Don’t forget that it was the first three weeks of the 2013 holiday shopping season when hackers stole the data from 40 million credit and debit cards of unsuspecting customers who visited Target stores. In August, the retailer reported the breach It’s also worth keeping in mind the cost to consumers. By May, costs to credit unions and community banks to reissue more than 20 million cards were estimated at $240 million.
In a year that’s seen more than its fair share of data breaches, it’s important to stay vigilant while protecting your online accounts from data thieves. The National Cyber Security Alliance offers the great list of tips below to keep your online identity safe this holiday season. We’ve added a few other tips in addition to protect yourself.
1. Keep a Clean Machine: All the devices you use for shopping ‐ including smartphones and tablets ‐ should have up‐to‐date software including security software, operating systems, programs and apps.
2. When in Doubt, Throw it Out: Links in email, tweets, posts, and online advertising are often the way cybercriminals compromise your computer. If it looks suspicious, even if you know the source, it’s best to delete or if appropriate, mark as junk email.
3. Think Before you Act: Be wary of communications that offer amazing deals that sound too good to be true, implore you to act immediately ‐ including those about a problem with an order or payment or ask you to view the website via a provided link.
4. Get Savvy about Wi‐Fi Hotspots: Don’t share personal or financial information over an unsecured network (a connection that doesn’t require a password for access). Using the direct web access on your phone (via a 3G/4G connection) is safer than an unsecured wireless network when on your mobile device.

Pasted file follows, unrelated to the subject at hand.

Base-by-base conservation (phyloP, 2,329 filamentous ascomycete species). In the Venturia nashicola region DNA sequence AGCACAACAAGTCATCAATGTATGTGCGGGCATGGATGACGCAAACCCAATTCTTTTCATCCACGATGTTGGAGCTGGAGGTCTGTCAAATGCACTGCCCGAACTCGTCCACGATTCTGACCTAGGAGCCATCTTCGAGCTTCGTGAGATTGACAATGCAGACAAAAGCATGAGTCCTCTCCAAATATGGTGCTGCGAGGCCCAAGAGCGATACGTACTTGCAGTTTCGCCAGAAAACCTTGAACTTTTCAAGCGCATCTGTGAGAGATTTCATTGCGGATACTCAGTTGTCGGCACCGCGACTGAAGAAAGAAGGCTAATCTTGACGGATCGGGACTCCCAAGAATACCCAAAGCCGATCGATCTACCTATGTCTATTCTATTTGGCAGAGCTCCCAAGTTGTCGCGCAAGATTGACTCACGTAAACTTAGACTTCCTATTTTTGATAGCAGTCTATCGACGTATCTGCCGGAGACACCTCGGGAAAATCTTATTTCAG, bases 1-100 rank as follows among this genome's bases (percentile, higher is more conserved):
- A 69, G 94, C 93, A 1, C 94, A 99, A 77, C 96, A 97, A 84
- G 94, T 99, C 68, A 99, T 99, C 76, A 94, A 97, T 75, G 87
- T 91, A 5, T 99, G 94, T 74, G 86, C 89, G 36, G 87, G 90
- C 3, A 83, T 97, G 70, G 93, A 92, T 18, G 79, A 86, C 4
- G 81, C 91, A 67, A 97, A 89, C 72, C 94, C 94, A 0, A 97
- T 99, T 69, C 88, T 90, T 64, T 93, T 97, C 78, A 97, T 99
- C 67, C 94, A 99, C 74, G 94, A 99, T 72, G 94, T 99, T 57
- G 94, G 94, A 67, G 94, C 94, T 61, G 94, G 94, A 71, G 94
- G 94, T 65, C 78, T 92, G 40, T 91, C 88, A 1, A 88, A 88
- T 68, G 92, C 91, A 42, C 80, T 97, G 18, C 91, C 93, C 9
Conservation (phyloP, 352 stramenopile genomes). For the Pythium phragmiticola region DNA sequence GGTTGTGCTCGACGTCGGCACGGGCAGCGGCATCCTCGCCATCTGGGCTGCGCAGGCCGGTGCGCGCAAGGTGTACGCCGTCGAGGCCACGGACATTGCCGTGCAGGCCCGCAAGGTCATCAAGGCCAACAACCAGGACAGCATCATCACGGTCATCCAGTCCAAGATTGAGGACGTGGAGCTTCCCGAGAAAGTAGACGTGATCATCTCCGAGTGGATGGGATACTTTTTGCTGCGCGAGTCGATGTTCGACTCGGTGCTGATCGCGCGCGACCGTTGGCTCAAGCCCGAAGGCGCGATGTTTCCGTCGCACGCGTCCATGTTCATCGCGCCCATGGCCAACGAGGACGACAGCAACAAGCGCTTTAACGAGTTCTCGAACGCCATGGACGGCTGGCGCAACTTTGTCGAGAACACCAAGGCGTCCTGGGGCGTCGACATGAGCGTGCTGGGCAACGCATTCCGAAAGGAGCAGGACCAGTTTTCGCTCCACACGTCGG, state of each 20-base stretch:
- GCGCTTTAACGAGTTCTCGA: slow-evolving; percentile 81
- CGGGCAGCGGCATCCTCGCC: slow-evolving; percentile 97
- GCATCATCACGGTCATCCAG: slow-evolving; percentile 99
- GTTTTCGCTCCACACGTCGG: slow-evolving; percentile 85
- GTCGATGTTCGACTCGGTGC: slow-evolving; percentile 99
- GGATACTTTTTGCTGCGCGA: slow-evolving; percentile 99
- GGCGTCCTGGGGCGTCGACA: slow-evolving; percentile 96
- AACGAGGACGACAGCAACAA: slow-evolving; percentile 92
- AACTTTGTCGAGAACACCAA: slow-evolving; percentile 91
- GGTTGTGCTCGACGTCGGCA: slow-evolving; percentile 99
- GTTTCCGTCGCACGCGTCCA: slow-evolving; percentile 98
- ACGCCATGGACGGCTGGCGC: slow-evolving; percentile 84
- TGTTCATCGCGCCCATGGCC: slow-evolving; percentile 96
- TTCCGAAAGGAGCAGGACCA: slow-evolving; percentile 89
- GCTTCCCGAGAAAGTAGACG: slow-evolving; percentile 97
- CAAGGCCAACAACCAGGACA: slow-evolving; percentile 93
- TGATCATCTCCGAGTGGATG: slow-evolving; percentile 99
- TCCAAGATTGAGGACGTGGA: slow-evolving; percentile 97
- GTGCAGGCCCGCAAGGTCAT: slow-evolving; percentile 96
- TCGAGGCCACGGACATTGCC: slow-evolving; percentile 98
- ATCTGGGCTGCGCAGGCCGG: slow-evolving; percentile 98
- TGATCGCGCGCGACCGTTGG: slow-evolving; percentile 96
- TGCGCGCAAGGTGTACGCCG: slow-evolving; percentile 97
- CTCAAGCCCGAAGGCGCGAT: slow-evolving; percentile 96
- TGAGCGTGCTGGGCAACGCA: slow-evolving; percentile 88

5. Make Sure the Site is Legitimate: This includes a closed padlock on your web browser’s address bar or a URL address that begins with shttp or https. This indicates that the purchase is encrypted or secured. For new sites, check online reviews.
7. Use Safe Payment Options: Credit cards are generally the safest option because they allow buyers to seek a credit from the issuer if the product isn’t delivered or isn’t what was ordered. Credit cards may have a limit on the monetary amount you will be responsible for paying. Never send cash through the mail or use a money‐wiring service.
8. Keep a Paper Trail: Save records of your online transactions, including the product description, price, online receipt, terms of the sale, and copies of email exchanges with the seller. Read your credit card statements as soon as you get them to make sure there aren’t any unauthorized charges. If there is a discrepancy, call your bank and report it immediately.
9. This tip comes from Brian Krebs, whose Krebs On Security blog offers vast multitudes of information on identity theft. If you’re racking up credit card “rewards” points take note – some cyber thieves find less robust security on redemption sites. And they’re swooping in to empty them.
10. Be on the lookout for mystery shopper scams playing on the credibility of retail stores this holiday season. If you receive a mysterious check asking you to wire money outside the U.S. – or to give your account information in order to cash it – don’t fall for it.